internet gambling illustration
Vernon Ogrodnek

A bill to legalize Internet gambling in New Jersey was approved by the Assembly on Monday despite opposition from two dozen lawmakers.

The proposed legislation passed 48-24 with four abstentions. The Senate is scheduled to vote on it Thursday.

Advocates of the bill, who had predicted easy passage in the Assembly, said they were surprised at how many lawmakers voted against it.

“The only thing I can think of is the horse-racing subsidies were eliminated from the bill,” said Assemblyman John Amodeo, R-Atlantic, one of the bill’s co-sponsors.

An earlier version of the measure had proposed as much as $30 million toward augmenting horse-racing industry purses, but that section was removed prior to the Assembly vote. Its removal may have cost votes from horse-racing industry supporters, Amodeo said.

With the bill clearing one house and expected to clear a second, advocates said they hope Gov. Chris Christie will sign the measure despite vetoing a similar bill last year and voicing concerns on a variation of the proposed legislation earlier this year. His office has declined to comment on the measure.

“He’s going to rest on this and probably wait a while to act on it,” Amodeo said of Christie. “Ultimately, I think it gives us time.”

Advocates said they believe they have addressed some of the governor’s misgivings, such as prohibiting businesses outside Atlantic City casinos from making their premises ava ilable for Internet wagering and advertising it as a use. Christie had said he was concerned about the proliferation of neighborhood gambling halls.

Under the bill, the equipment used in Internet gambling would reside in Atlantic City, although backup and certain other equipment could be located elsewhere.

One possible stumbling block is a provision allowing offshore companies to apply for an “Internet gaming affiliate” license and operate the gambling system on behalf of an Atlantic City casino. The bill directs regulators to consult with the U.S. Department of Justice prior to issuing a recommendation on licensure. Amodeo said Christie’s background as a former U.S. attorney will play a role in his read of that section.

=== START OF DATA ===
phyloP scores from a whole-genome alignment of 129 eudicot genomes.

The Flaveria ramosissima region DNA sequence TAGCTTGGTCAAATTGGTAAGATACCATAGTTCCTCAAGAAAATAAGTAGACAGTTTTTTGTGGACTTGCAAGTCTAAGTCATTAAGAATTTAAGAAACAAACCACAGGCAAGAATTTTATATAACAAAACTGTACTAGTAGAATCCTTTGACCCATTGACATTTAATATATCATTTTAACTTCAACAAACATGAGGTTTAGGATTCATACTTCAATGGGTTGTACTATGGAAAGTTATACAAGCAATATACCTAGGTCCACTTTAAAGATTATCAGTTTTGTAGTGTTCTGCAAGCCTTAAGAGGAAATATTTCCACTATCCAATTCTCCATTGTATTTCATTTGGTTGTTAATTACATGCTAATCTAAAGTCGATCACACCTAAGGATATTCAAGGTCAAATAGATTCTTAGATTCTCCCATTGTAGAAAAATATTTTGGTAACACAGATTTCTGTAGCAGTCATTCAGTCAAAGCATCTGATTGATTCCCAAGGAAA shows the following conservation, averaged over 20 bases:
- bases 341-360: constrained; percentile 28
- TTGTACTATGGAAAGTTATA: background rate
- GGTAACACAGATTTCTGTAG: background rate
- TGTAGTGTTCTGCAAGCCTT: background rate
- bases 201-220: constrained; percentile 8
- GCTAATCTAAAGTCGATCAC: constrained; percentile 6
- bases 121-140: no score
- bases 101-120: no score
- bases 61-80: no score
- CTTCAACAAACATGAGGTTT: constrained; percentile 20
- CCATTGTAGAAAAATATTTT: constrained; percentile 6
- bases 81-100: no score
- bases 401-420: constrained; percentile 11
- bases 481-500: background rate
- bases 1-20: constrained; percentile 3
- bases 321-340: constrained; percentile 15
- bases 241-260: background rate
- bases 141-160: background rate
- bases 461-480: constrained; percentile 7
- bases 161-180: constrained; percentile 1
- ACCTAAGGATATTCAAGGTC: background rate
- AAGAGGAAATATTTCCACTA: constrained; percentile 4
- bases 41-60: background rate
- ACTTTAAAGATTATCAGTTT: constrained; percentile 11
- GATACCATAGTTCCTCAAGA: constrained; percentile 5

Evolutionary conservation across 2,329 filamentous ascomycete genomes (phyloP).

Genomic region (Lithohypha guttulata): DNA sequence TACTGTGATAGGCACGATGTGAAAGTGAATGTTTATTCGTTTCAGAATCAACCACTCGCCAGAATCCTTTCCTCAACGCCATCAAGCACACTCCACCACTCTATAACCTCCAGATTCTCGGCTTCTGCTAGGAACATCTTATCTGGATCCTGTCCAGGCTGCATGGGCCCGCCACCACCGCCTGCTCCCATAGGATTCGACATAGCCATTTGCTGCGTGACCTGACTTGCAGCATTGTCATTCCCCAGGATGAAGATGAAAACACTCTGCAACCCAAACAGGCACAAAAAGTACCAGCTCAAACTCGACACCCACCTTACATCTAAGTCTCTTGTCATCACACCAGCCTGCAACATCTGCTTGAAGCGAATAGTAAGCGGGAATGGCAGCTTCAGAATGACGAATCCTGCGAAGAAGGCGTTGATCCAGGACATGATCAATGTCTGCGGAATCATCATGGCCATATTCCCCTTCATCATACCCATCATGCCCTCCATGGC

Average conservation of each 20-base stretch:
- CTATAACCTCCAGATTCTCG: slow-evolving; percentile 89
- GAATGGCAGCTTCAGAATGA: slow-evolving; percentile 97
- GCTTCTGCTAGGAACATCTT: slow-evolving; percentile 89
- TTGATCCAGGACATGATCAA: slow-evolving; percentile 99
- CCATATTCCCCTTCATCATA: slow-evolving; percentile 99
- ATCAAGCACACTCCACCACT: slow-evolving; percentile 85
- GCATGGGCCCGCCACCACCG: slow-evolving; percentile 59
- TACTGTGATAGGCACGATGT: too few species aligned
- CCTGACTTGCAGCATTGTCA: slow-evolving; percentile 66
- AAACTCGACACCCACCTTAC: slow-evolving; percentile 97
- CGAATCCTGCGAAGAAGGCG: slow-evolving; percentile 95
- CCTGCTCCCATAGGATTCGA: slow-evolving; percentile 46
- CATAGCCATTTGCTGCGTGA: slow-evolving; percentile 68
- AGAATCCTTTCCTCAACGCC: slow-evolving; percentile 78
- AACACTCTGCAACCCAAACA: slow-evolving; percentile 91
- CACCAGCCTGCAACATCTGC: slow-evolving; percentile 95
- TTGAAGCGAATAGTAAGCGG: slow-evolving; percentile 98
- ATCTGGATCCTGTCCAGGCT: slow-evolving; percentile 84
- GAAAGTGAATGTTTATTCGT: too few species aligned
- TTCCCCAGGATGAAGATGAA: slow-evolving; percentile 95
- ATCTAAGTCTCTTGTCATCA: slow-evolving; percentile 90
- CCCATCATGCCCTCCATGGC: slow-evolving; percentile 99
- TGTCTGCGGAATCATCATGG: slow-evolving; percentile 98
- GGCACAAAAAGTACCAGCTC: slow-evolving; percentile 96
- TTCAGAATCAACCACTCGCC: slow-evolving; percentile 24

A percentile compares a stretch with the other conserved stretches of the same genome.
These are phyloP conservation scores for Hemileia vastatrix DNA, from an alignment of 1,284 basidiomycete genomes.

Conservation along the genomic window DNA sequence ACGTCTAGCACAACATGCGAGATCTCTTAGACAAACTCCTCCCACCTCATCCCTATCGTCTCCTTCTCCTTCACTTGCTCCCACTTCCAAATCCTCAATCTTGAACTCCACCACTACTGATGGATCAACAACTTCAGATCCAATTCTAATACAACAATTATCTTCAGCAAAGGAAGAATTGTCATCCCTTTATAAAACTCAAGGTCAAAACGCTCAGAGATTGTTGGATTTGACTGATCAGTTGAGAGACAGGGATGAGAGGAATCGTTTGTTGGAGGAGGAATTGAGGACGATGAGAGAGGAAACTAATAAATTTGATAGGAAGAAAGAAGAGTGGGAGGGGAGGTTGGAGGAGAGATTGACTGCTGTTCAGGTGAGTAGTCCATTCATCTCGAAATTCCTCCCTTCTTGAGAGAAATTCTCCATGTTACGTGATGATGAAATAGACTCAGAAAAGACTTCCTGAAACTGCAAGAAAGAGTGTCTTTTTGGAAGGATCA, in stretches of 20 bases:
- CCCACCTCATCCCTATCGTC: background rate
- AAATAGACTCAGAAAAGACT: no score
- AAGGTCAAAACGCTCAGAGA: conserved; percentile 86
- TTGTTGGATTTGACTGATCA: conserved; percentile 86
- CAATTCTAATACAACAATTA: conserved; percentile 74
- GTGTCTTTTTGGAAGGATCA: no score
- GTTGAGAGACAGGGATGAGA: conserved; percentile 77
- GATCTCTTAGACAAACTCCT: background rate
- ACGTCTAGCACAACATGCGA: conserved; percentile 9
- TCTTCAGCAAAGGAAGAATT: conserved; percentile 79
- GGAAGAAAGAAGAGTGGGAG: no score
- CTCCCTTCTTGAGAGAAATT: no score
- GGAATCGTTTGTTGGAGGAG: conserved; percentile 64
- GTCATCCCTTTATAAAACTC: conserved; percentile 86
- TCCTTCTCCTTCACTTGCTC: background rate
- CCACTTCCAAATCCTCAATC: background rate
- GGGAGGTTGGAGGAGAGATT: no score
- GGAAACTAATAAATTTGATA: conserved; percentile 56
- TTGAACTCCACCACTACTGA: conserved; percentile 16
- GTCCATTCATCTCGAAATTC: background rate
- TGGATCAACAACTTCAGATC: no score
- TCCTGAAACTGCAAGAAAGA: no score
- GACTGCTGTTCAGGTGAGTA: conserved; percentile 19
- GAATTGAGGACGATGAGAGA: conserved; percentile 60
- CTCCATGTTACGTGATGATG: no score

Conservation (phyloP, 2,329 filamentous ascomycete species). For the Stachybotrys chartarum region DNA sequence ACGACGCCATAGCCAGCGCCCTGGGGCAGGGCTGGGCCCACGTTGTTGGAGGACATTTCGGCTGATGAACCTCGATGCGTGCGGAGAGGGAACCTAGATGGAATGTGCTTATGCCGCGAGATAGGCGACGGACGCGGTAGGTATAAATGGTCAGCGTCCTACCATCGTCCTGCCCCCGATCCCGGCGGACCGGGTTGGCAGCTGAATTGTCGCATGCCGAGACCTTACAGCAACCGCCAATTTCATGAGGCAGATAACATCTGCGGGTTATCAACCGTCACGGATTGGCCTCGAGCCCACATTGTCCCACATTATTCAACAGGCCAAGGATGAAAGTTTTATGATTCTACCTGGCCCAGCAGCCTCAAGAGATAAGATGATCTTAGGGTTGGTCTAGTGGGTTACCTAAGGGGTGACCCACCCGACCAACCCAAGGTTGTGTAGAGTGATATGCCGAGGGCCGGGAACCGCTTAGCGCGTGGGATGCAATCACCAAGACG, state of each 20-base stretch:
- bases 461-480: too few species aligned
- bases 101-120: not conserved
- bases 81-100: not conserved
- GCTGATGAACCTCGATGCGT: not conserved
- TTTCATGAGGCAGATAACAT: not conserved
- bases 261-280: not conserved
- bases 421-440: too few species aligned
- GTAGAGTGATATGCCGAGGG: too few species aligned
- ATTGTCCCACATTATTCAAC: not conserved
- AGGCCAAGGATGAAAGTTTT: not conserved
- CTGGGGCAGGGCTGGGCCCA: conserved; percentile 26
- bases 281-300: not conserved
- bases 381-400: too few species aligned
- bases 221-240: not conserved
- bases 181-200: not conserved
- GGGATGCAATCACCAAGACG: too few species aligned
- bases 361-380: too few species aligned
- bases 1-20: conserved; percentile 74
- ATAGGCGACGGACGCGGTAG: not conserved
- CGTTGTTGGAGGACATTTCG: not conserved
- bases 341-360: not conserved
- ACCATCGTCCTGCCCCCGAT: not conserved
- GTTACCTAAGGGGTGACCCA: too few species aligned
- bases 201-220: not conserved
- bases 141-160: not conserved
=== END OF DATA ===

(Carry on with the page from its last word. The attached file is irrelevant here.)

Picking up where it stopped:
“It’s a big step, and we have to be really cautious,” Amodeo said of the proposed legislation. “I think it’s good for the economy and right for Atlantic City.”

Some opponents of the bill said they support Atlantic City but didn’t believe the industry’s future rests on Internet gambling.

“On the one hand, they’re talking about destination resort. Now they want gambling with the Internet,” said Assemblyman Ralph Caputo, D-Essex. “This Internet gaming is not going to solve the problem.”

Caputo, who supports expanding gambling to the Meadowlands Complex, said he wants to see gambling issues addressed through constitutional amendments, such as when the state authorized casinos in Atlantic City in 1976.

The Legislature heard from a law professor who said a constitutional amendment was unnecessary, but Caputo said he disagreed because the state constitution had to be amended when casinos were authorized in Atlantic City, and he believed that any new forms of gambling should follow the same process.

“Either we’re going to follow the constitution or we’re not,” Caputo said.

Sen. Raymond Lesniak, D-Union, one of the bill’s sponsors and a lawyer, said he didn’t want to wait to put the issue on the November ballot. Lesniak said that because the Internet gambling equipment would reside in Atlantic City, the proposal conformed with the state constitution’s restrictions on gambling location.

“There are some casinos that are teetering on bankruptcy, quite frankly,” Lesniak said. “This will enable casinos to stay open rather than closing.”

The senator said he didn’t hold much stock in the level of opposition to the bill because it received more than the necessary 41 votes in the Assembly and he believes it has the necessary 21 votes in the Senate to pass Thursday. Whether Christie will sign it remains unknown.

“I learned a long time ago that all I need is 41-21 and one,” Lesniak said. “We’ll get the 21 on Thursday, and hopefully we’ll get the one.”

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